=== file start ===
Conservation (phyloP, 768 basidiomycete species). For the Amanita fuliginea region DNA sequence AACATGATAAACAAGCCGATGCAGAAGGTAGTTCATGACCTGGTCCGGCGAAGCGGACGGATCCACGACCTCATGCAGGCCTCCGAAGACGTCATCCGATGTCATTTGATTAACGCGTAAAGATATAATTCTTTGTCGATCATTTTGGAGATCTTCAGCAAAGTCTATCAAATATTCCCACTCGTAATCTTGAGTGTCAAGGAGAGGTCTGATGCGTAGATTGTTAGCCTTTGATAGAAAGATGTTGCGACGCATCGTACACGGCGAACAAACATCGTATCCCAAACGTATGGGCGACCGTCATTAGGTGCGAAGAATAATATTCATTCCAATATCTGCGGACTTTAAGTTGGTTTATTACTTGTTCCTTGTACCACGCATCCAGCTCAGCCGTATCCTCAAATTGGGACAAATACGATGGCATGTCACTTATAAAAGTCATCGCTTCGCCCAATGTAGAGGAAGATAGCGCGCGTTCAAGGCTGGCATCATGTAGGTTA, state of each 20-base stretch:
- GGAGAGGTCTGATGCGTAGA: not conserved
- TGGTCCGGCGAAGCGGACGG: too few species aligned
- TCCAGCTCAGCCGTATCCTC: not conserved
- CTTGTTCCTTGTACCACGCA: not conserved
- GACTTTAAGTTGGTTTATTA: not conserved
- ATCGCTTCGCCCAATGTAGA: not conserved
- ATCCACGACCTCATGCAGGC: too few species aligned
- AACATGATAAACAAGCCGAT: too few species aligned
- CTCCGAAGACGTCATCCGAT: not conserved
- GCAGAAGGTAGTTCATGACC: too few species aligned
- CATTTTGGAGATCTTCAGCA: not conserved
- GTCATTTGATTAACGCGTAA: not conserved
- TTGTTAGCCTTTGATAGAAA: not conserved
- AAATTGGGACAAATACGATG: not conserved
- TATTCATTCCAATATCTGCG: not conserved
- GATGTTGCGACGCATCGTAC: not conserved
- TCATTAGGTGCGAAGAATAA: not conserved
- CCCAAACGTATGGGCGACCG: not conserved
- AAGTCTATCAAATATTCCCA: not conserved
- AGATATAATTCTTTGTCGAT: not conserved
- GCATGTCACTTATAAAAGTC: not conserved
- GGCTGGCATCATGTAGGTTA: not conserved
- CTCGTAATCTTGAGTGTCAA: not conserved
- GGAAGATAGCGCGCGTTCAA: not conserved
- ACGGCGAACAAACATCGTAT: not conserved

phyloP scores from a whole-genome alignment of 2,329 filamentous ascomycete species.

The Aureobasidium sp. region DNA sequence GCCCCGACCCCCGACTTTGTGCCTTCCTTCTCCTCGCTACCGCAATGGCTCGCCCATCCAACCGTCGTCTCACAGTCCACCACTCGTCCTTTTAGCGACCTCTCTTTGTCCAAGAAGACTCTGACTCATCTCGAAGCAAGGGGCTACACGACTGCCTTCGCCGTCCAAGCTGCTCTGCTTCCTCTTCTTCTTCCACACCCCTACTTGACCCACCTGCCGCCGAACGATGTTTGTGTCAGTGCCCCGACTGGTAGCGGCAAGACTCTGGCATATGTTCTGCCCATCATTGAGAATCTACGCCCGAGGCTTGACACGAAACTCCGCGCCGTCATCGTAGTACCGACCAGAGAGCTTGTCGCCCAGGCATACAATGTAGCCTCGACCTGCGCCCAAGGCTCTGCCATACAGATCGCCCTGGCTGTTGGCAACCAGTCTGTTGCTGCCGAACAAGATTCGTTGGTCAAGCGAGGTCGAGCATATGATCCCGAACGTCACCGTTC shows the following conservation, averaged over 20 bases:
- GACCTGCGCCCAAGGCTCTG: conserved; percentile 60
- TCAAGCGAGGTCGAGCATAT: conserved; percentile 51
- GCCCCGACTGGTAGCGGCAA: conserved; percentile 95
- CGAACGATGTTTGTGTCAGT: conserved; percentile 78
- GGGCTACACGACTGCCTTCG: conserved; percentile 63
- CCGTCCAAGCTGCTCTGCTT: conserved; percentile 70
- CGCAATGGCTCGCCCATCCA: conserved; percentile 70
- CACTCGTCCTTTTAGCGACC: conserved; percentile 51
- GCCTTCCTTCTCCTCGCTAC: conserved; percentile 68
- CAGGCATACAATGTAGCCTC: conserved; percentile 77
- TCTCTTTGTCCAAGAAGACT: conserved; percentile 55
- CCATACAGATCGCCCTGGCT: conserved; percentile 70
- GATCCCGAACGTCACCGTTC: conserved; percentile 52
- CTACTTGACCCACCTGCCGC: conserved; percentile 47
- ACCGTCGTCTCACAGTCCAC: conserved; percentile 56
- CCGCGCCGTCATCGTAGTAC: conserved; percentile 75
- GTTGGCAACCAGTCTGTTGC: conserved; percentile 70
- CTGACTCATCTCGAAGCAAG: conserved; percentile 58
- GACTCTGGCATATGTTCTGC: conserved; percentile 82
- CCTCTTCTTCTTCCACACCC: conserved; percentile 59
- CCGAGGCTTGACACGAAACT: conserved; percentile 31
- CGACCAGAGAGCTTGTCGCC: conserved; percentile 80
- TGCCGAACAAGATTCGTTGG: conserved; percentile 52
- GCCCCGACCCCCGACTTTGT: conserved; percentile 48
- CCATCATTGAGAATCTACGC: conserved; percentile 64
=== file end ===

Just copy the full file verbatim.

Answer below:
Conservation (phyloP, 768 basidiomycete species). For the Amanita fuliginea region DNA sequence AACATGATAAACAAGCCGATGCAGAAGGTAGTTCATGACCTGGTCCGGCGAAGCGGACGGATCCACGACCTCATGCAGGCCTCCGAAGACGTCATCCGATGTCATTTGATTAACGCGTAAAGATATAATTCTTTGTCGATCATTTTGGAGATCTTCAGCAAAGTCTATCAAATATTCCCACTCGTAATCTTGAGTGTCAAGGAGAGGTCTGATGCGTAGATTGTTAGCCTTTGATAGAAAGATGTTGCGACGCATCGTACACGGCGAACAAACATCGTATCCCAAACGTATGGGCGACCGTCATTAGGTGCGAAGAATAATATTCATTCCAATATCTGCGGACTTTAAGTTGGTTTATTACTTGTTCCTTGTACCACGCATCCAGCTCAGCCGTATCCTCAAATTGGGACAAATACGATGGCATGTCACTTATAAAAGTCATCGCTTCGCCCAATGTAGAGGAAGATAGCGCGCGTTCAAGGCTGGCATCATGTAGGTTA, state of each 20-base stretch:
- GGAGAGGTCTGATGCGTAGA: not conserved
- TGGTCCGGCGAAGCGGACGG: too few species aligned
- TCCAGCTCAGCCGTATCCTC: not conserved
- CTTGTTCCTTGTACCACGCA: not conserved
- GACTTTAAGTTGGTTTATTA: not conserved
- ATCGCTTCGCCCAATGTAGA: not conserved
- ATCCACGACCTCATGCAGGC: too few species aligned
- AACATGATAAACAAGCCGAT: too few species aligned
- CTCCGAAGACGTCATCCGAT: not conserved
- GCAGAAGGTAGTTCATGACC: too few species aligned
- CATTTTGGAGATCTTCAGCA: not conserved
- GTCATTTGATTAACGCGTAA: not conserved
- TTGTTAGCCTTTGATAGAAA: not conserved
- AAATTGGGACAAATACGATG: not conserved
- TATTCATTCCAATATCTGCG: not conserved
- GATGTTGCGACGCATCGTAC: not conserved
- TCATTAGGTGCGAAGAATAA: not conserved
- CCCAAACGTATGGGCGACCG: not conserved
- AAGTCTATCAAATATTCCCA: not conserved
- AGATATAATTCTTTGTCGAT: not conserved
- GCATGTCACTTATAAAAGTC: not conserved
- GGCTGGCATCATGTAGGTTA: not conserved
- CTCGTAATCTTGAGTGTCAA: not conserved
- GGAAGATAGCGCGCGTTCAA: not conserved
- ACGGCGAACAAACATCGTAT: not conserved

phyloP scores from a whole-genome alignment of 2,329 filamentous ascomycete species.

The Aureobasidium sp. region DNA sequence GCCCCGACCCCCGACTTTGTGCCTTCCTTCTCCTCGCTACCGCAATGGCTCGCCCATCCAACCGTCGTCTCACAGTCCACCACTCGTCCTTTTAGCGACCTCTCTTTGTCCAAGAAGACTCTGACTCATCTCGAAGCAAGGGGCTACACGACTGCCTTCGCCGTCCAAGCTGCTCTGCTTCCTCTTCTTCTTCCACACCCCTACTTGACCCACCTGCCGCCGAACGATGTTTGTGTCAGTGCCCCGACTGGTAGCGGCAAGACTCTGGCATATGTTCTGCCCATCATTGAGAATCTACGCCCGAGGCTTGACACGAAACTCCGCGCCGTCATCGTAGTACCGACCAGAGAGCTTGTCGCCCAGGCATACAATGTAGCCTCGACCTGCGCCCAAGGCTCTGCCATACAGATCGCCCTGGCTGTTGGCAACCAGTCTGTTGCTGCCGAACAAGATTCGTTGGTCAAGCGAGGTCGAGCATATGATCCCGAACGTCACCGTTC shows the following conservation, averaged over 20 bases:
- GACCTGCGCCCAAGGCTCTG: conserved; percentile 60
- TCAAGCGAGGTCGAGCATAT: conserved; percentile 51
- GCCCCGACTGGTAGCGGCAA: conserved; percentile 95
- CGAACGATGTTTGTGTCAGT: conserved; percentile 78
- GGGCTACACGACTGCCTTCG: conserved; percentile 63
- CCGTCCAAGCTGCTCTGCTT: conserved; percentile 70
- CGCAATGGCTCGCCCATCCA: conserved; percentile 70
- CACTCGTCCTTTTAGCGACC: conserved; percentile 51
- GCCTTCCTTCTCCTCGCTAC: conserved; percentile 68
- CAGGCATACAATGTAGCCTC: conserved; percentile 77
- TCTCTTTGTCCAAGAAGACT: conserved; percentile 55
- CCATACAGATCGCCCTGGCT: conserved; percentile 70
- GATCCCGAACGTCACCGTTC: conserved; percentile 52
- CTACTTGACCCACCTGCCGC: conserved; percentile 47
- ACCGTCGTCTCACAGTCCAC: conserved; percentile 56
- CCGCGCCGTCATCGTAGTAC: conserved; percentile 75
- GTTGGCAACCAGTCTGTTGC: conserved; percentile 70
- CTGACTCATCTCGAAGCAAG: conserved; percentile 58
- GACTCTGGCATATGTTCTGC: conserved; percentile 82
- CCTCTTCTTCTTCCACACCC: conserved; percentile 59
- CCGAGGCTTGACACGAAACT: conserved; percentile 31
- CGACCAGAGAGCTTGTCGCC: conserved; percentile 80
- TGCCGAACAAGATTCGTTGG: conserved; percentile 52
- GCCCCGACCCCCGACTTTGT: conserved; percentile 48
- CCATCATTGAGAATCTACGC: conserved; percentile 64